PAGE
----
Cathedral of the Theotokos of Great Grace

Cathedral of the Theotokos of Great Grace

Sunday, August 28, 2016

Homily for the Tenth Sunday after Pentecost

In the Name of the Father, and of the Son, and of the Holy Spirit.

This morning I want to talk to you about the importance of prayer and fasting. I know we talk a lot about these two subjects throughout the course of the liturgical year but this morning’s Gospel compels us to consider, once again, these two very important aspects of our Orthodox Catholic Faith. Prayer and fasting are two very important and indispensable elements of Christian life. But they are also the two most frequently ignored aspects of our life as Christians. It is for this reason that we need to regularly reflect on and consider them.

Let me begin by saying that I personally believe that there is great power in both prayer and fasting. But like many of you, I am often negligent in the proper practice of both. Like you, I often am distracted and preoccupied with the cares and affairs of daily life so much so that I sometimes neglect my prayer rule and fasting. This is not good at all.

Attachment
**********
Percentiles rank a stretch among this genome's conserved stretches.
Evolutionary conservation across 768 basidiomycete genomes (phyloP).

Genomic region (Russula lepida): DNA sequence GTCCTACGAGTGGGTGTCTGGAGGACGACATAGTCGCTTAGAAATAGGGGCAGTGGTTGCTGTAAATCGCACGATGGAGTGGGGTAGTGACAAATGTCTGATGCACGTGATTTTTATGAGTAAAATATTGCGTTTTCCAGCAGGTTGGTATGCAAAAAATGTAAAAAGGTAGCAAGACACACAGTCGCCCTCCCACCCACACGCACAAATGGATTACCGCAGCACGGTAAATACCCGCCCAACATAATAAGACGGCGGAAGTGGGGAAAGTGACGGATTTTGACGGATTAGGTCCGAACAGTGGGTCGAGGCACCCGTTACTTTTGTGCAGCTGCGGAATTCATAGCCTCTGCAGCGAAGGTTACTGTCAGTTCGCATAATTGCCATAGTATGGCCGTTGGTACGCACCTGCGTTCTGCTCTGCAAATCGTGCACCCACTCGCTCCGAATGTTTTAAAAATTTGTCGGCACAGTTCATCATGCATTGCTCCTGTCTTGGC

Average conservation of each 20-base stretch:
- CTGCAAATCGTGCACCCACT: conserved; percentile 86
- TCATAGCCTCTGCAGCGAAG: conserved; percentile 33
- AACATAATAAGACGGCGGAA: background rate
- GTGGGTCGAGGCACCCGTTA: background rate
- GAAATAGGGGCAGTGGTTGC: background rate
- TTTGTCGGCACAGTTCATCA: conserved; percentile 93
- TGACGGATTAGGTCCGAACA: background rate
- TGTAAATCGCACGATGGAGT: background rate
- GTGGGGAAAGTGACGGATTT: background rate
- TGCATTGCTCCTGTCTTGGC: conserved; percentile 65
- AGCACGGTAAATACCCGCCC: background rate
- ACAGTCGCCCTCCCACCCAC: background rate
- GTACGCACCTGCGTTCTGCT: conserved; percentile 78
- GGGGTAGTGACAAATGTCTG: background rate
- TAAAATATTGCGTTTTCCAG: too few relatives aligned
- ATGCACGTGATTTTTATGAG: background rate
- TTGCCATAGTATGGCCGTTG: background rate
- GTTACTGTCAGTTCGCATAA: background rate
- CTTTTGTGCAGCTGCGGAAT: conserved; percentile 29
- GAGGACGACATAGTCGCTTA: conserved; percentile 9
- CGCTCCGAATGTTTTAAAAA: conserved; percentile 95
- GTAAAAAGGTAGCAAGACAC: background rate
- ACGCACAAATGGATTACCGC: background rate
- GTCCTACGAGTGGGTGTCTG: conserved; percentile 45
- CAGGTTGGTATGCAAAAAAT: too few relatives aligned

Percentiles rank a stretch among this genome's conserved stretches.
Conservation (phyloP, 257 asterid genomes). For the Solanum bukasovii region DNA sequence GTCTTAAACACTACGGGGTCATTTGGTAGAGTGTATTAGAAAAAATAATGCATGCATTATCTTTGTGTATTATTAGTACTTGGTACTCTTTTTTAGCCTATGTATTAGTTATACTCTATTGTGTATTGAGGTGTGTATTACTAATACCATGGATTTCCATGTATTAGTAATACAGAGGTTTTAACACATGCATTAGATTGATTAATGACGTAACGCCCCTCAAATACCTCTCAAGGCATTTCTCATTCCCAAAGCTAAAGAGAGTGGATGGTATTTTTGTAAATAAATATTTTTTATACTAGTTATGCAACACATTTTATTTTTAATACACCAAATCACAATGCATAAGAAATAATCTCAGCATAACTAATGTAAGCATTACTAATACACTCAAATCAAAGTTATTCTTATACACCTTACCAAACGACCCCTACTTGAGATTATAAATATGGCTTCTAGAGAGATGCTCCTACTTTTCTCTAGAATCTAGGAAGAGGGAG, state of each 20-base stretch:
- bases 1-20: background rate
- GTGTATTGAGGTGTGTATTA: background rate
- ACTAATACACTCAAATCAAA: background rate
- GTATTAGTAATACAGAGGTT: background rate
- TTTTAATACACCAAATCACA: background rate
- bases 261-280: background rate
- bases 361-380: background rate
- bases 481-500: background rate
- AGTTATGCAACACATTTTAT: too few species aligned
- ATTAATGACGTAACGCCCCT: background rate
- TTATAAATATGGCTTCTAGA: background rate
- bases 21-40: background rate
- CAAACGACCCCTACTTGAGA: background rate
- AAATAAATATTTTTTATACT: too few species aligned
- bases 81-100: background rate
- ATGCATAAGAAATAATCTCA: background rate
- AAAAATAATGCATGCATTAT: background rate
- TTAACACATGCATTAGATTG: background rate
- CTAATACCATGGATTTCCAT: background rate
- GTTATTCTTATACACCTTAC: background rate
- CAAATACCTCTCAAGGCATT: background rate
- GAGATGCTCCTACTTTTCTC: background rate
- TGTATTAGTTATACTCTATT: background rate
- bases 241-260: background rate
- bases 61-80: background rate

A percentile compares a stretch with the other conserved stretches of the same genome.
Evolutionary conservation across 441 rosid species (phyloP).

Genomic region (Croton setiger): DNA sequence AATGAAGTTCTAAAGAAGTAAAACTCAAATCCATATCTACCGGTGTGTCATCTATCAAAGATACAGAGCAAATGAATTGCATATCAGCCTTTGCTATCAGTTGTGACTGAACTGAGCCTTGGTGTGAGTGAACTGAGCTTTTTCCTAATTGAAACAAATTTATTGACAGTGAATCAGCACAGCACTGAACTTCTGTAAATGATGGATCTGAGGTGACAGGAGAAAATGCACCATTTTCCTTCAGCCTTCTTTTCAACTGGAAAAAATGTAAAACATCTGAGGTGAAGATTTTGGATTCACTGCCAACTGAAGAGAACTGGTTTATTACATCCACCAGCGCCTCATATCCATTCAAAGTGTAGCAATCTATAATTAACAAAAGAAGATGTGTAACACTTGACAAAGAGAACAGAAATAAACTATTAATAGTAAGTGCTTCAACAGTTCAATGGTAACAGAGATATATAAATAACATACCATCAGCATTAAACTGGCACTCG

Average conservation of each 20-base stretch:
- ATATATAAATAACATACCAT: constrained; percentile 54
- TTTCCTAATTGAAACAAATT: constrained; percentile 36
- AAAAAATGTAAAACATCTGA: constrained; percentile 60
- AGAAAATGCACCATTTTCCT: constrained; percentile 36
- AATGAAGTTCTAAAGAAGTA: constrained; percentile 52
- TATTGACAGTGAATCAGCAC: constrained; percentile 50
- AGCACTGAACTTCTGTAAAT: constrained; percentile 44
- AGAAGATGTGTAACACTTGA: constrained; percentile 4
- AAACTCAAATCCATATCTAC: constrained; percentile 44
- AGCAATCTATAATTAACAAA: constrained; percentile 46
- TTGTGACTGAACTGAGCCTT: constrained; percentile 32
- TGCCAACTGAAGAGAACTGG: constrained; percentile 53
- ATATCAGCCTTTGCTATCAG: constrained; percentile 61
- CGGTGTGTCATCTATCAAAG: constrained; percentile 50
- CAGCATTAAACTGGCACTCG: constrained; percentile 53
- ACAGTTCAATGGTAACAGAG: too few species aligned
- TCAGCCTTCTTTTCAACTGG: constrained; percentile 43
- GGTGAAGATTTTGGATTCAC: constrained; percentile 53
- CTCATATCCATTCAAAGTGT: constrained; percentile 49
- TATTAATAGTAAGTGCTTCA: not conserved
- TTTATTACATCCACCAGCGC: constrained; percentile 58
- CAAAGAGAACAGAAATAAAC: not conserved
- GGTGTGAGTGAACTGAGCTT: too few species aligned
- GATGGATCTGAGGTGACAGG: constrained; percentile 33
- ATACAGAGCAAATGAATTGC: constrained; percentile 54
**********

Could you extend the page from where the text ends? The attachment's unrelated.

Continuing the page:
In this morning’s Gospel, Jesus makes it very clear that we cannot do great works without prayer and fasting. These two things are instruments of great power; by them, great miracles and achievements are accomplished. Thus, they are critical to our ability to do great works and to our mission as Christians.

Having returned from His Transfiguration, Jesus enters a enters a village and is met by the other disciples and a crowd of people who were following Jesus to see what miracles He might perform as He went among the people. And the first thing we see is that there was an unmet need. There was a need that Jesus’ disciples could not meet – it was beyond their resources (human or spiritual).

Previous to this, Jesus had already given to His disciples the authority to heal the sick and cast out demons in His name. And they went about preaching Jesus’ message of the Kingdom of God, and they healed and delivered just as Jesus said they would. But  now, they encountered a need which was obviously too great for them to meet. This young man, so violently afflicted with a devil that tormented him – and the disciples, no matter what they did or tried, had been unable to deal with it. This was the unmet need; it was a failure on the part of the disciples.